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Hobby Lobby co-founders David and Barbara Green (Hobby Lobby via AP)
The original copy of Jonathan Edwards’ “Sinners in Hands of Angry God” prompted me to wonder how this “Enfield sermon” would be received today. This simple homily scratched on little paper squares riveted a Connecticut community in 1741 and reaches through history to the present. In that same secure room in Yale’s Beinecke Rare Book and Manuscript Library were various other sermons, and research has shown their inextricable link to our nation’s founding.
The “Sinners” sermon was but one of around 7,000 that the average churchgoer would have heard during their lifetime in New England. Harry Stout, the Yale professor and leading Edwards’ expert, argues that sermons were the fulcrum of New England’s history, and their messages were biblical, not merely based on the ministers’ wisdom.
Perhaps it’s appropriate that the Jonathan Edwards Center is in New Haven, the “new refuge” where Yale was established to counter the liberal voices at Harvard. The trove of sermons is in New Haven, a city built on the nine-square model from scripture and where Edwards attended at age 13.
Jonathan Edwards took the Bible as truth, and patterned his entire life around its message. As Stout’s robust research shows, for 140 years New England’s social and civil arenas were clearly governed on scriptural principles.
Today, in Denver’s Tenth Circuit Court of Appeals, we’ve come across another Edwards of sorts in David Green, the founder of Hobby Lobby, for whom personal success remains secondary to traditional biblical teachings. He’s already on a pace to give away much of his wealth, and he and his wife, Barbara, signed the Giving Pledge in 2010. He seeks no attention, and loves helping people.
I was in his Oklahoma City office the day the press first released news about his lawsuit against the Obama administration for its new policy requiring coverage of “birth control.” Besides the rapid fire ding of incoming emails, David was business as usual intensely engaged in helping to run the company. We paused in the modest hallway in the 5.5 million square-foot Hobby Lobby complex and reflected on the case. Before walking away I asked him how I could pray for him and his family.
Leaning against the door frame, he softly replied, “Pray that we know the path to follow, and have the courage to follow it.” As I started to walk away he said with the mild unpretentious confidence, “And Jerry, we know the path.”
Like Jonathan Edwards’ warning to his Connecticut audience, David’s resolution was clear that regardless of what was ahead his life and business are in God’s hands. And that he plans to stay far from the slippery rocks Edwards’ warned of while preaching on Deuteronomy 32:35, “and in due time their foot shall slip.”
I am also aware of the Green family’s commitment to gift a few hundred million dollars to a project that helps to tell the Bible’s history, story, and impact on world civilization. Last summer they purchased a major building in Washington for an interactive museum (around 1 million square feet), and to do this in addition to the very successful Passages exhibit now in Colorado Springs, and the Verbum Domini exhibit that was at the Vatican. The family is also hoping to send special exhibits to Cuba, Seoul and Israel and a return trip to the Vatican (all at their expense).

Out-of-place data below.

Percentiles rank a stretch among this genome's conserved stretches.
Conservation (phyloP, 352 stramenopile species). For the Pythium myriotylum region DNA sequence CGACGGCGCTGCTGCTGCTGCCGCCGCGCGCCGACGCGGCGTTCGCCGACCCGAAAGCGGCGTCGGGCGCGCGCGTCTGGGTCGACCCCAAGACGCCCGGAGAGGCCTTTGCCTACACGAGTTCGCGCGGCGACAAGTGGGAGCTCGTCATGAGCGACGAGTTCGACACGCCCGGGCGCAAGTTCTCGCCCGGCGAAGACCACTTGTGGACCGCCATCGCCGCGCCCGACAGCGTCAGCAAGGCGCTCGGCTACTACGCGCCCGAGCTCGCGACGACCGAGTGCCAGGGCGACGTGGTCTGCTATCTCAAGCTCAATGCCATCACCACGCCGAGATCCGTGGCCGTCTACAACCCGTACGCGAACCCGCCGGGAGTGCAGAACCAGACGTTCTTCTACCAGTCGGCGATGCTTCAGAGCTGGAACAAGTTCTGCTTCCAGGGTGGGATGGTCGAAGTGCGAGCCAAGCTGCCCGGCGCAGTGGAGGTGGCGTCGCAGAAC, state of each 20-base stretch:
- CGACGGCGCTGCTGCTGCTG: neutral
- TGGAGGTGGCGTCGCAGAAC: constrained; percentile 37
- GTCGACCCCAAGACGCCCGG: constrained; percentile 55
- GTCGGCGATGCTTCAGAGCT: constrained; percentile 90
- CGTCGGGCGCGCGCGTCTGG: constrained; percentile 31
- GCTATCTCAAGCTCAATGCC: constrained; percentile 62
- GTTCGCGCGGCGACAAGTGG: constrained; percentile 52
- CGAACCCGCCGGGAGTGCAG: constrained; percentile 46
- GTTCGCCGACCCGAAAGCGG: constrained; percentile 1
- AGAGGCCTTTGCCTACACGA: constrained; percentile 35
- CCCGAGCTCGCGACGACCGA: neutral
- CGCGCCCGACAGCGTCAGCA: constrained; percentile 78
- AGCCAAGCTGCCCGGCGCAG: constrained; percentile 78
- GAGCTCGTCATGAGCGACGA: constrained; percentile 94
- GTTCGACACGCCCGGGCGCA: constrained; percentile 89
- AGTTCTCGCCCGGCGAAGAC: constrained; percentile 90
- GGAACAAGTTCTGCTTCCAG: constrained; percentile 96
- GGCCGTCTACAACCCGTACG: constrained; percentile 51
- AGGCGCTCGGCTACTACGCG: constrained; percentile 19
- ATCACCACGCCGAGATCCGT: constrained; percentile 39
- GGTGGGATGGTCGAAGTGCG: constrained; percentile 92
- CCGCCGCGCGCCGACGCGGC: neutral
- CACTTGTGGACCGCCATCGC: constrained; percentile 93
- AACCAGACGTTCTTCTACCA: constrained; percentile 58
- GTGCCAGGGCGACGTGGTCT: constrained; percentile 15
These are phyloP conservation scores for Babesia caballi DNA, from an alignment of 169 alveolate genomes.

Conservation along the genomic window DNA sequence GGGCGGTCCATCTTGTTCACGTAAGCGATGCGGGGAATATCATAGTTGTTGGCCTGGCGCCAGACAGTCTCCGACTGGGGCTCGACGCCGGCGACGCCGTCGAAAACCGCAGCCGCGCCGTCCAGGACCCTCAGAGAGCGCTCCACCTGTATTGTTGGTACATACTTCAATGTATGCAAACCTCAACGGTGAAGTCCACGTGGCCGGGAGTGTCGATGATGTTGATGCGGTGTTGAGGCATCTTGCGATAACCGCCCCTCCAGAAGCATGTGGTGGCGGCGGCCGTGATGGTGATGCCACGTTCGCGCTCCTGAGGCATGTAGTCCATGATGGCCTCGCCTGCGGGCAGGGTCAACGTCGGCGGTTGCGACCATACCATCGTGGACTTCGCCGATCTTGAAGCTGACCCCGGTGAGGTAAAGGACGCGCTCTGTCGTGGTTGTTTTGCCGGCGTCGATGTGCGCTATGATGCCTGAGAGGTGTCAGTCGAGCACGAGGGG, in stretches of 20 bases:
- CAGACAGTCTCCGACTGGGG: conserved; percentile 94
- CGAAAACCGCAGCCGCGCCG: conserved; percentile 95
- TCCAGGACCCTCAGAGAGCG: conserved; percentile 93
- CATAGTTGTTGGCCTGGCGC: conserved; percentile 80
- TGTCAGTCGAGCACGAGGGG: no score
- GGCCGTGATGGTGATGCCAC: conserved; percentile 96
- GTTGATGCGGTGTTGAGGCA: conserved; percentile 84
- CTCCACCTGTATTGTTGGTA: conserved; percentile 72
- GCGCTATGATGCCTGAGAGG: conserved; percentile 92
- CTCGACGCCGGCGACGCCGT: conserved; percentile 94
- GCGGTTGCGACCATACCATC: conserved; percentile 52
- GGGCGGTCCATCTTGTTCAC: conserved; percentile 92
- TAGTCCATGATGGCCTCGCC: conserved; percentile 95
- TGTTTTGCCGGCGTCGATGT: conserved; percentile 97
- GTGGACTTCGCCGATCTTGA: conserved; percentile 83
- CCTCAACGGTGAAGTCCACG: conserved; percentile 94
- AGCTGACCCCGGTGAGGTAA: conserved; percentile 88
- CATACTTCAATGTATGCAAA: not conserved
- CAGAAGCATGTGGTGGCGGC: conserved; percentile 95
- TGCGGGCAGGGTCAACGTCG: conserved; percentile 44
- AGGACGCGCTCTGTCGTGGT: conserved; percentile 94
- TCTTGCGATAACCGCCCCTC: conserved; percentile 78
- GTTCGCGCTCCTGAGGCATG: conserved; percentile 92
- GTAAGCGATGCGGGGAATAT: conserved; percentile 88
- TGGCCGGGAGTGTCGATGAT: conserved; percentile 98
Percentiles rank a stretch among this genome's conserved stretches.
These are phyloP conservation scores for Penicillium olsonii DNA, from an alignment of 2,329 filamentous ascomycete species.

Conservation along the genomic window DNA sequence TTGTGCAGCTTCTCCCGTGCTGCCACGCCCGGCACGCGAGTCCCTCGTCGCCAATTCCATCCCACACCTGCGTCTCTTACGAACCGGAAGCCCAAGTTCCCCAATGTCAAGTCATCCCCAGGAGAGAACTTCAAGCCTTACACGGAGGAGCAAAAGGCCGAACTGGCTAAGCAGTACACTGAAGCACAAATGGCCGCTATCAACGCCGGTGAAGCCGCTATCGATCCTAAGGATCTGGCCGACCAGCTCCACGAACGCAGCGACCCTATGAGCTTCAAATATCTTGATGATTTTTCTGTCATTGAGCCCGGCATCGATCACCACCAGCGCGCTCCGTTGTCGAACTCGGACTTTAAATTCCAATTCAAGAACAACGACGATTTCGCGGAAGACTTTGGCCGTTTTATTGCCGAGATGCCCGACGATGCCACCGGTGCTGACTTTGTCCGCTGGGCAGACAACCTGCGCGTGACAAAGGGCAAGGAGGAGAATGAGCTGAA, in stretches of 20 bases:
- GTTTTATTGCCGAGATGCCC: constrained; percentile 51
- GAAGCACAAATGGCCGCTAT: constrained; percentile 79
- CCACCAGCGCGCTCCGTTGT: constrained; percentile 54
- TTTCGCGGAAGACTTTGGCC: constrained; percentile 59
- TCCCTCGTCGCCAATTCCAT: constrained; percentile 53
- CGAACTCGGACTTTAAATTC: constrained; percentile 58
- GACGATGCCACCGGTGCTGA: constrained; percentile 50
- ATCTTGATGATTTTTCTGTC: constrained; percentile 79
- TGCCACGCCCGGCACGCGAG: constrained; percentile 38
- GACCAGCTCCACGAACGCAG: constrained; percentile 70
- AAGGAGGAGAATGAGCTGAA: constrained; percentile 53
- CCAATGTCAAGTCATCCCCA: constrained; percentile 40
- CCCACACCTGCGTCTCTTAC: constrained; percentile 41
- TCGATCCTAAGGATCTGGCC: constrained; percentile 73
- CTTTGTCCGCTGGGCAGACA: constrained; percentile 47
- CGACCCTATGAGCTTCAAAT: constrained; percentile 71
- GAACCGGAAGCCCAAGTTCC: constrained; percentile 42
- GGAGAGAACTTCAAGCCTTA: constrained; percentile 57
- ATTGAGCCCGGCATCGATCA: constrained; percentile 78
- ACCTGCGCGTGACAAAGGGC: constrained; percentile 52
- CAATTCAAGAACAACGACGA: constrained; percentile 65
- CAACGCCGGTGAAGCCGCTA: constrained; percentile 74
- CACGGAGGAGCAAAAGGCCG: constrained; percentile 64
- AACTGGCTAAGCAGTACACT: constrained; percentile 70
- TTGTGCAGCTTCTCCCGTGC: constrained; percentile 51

These exhibits represent a book that has changed history, from the Ancient Near East through Enfield, Northampton and communities worldwide. It’s also the book that underpins his family’s business and his personal life. Steve Green, Hobby Lobby president, shared on behalf of his family, “We believe that all Americans deserve the right to live and do business according to their beliefs, so we are fighting for our religious freedom. We are very encouraged that we have been granted a full court hearing with the 10th Circuit Court of Appeals today (May 23rd), and we look forward to a favorable outcome. We ask for prayers of support as we take this important step in defending our religious freedom.”
Running the business on biblical principles has been a consistent feature with Hobby Lobby, from its high ethics to paying all full-time hourly employees at over 500 stores a minimum of $14 per hour, which is 90 percent higher than the required minimum wage. They remain closed on Sundays and keep work days short to honor family time and needs.
A contagious humility permeates their family. A few times I’ve left a meeting or dinner outing with the family for engagements at colleges in other states, only to learn while on those campuses that the Greens had donated a building or helped in a tremendous way and they had never mentioned it. David Green wrote in his open letter, “Hobby Lobby has always been a tool for the Lord’s work. For me and my family, charity equals ministry, which equals the Gospel of Jesus Christ.”
Jonathan Edwards lived his life and organized a community around biblical principles. The church remained the central organization and the word from the pulpit was indeed the word for the community. David Green and his family still believe this, and have lived accordingly for decades. They are in court not because their business is successful, but scriptural.
Jerry Pattengale is executive director of Green Scholars Initiative and assistant provost at Indiana Wesleyan University. He also holds distinguished appointments at Tyndale House, Cambridge, Baylor University, Gordon-Conwell Theological Seminary, and the Sagamore Institute. He serves on the board for the Religion News Service and as associate publisher for Christian Scholar’s Review.